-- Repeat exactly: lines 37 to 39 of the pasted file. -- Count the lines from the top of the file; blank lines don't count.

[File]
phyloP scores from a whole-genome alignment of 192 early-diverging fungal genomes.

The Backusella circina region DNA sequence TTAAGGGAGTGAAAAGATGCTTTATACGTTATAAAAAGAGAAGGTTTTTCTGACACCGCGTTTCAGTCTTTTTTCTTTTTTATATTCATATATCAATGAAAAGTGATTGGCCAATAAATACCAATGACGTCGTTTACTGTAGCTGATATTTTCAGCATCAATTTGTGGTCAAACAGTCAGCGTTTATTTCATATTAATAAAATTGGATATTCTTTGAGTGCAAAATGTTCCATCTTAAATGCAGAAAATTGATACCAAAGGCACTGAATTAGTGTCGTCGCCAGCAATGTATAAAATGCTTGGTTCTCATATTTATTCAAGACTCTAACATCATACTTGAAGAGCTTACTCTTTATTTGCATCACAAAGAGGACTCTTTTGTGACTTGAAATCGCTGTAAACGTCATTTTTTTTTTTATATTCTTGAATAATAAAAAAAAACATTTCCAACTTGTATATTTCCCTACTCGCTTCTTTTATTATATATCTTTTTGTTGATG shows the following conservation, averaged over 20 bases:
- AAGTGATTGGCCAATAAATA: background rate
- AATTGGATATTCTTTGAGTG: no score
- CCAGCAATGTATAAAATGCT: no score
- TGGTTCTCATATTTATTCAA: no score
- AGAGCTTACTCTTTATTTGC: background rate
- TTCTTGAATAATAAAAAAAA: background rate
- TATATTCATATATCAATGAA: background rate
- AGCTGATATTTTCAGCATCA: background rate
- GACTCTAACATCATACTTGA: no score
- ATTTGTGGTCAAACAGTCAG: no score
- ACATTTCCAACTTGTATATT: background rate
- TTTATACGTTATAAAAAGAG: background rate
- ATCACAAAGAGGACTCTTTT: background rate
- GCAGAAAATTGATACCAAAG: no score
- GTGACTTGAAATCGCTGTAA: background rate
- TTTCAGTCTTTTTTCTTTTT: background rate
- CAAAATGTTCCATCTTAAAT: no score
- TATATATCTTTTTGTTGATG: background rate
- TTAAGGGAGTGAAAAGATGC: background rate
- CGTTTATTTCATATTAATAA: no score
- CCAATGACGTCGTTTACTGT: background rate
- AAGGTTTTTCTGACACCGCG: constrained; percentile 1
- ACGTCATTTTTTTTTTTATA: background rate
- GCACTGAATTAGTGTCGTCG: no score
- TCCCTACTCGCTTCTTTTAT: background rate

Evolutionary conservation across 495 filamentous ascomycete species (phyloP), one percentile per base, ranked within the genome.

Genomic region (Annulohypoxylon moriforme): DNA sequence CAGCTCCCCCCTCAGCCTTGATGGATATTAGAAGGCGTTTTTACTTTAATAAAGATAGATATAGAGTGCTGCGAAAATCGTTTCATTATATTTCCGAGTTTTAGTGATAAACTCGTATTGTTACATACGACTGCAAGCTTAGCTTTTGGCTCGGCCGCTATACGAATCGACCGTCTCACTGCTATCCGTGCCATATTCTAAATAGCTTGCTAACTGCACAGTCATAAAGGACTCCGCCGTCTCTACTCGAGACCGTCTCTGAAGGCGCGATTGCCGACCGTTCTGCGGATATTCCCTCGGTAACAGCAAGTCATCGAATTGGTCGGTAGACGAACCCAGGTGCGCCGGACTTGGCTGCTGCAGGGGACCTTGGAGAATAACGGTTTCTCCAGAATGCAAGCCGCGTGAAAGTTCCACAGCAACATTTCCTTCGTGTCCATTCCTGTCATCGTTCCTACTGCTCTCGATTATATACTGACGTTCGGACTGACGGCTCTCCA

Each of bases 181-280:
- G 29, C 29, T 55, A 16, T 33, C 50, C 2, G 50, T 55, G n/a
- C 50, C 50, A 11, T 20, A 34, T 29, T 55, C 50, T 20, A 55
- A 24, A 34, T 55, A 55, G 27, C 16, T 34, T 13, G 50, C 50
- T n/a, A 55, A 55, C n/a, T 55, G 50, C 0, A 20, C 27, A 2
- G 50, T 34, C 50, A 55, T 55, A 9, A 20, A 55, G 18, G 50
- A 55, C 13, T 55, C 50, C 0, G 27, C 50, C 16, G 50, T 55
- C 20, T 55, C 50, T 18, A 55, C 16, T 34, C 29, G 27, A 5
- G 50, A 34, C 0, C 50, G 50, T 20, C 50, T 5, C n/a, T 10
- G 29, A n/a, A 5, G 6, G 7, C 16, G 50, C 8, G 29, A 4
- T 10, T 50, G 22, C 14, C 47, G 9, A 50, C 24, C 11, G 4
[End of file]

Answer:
- C 20, T 55, C 50, T 18, A 55, C 16, T 34, C 29, G 27, A 5
- G 50, A 34, C 0, C 50, G 50, T 20, C 50, T 5, C n/a, T 10
- G 29, A n/a, A 5, G 6, G 7, C 16, G 50, C 8, G 29, A 4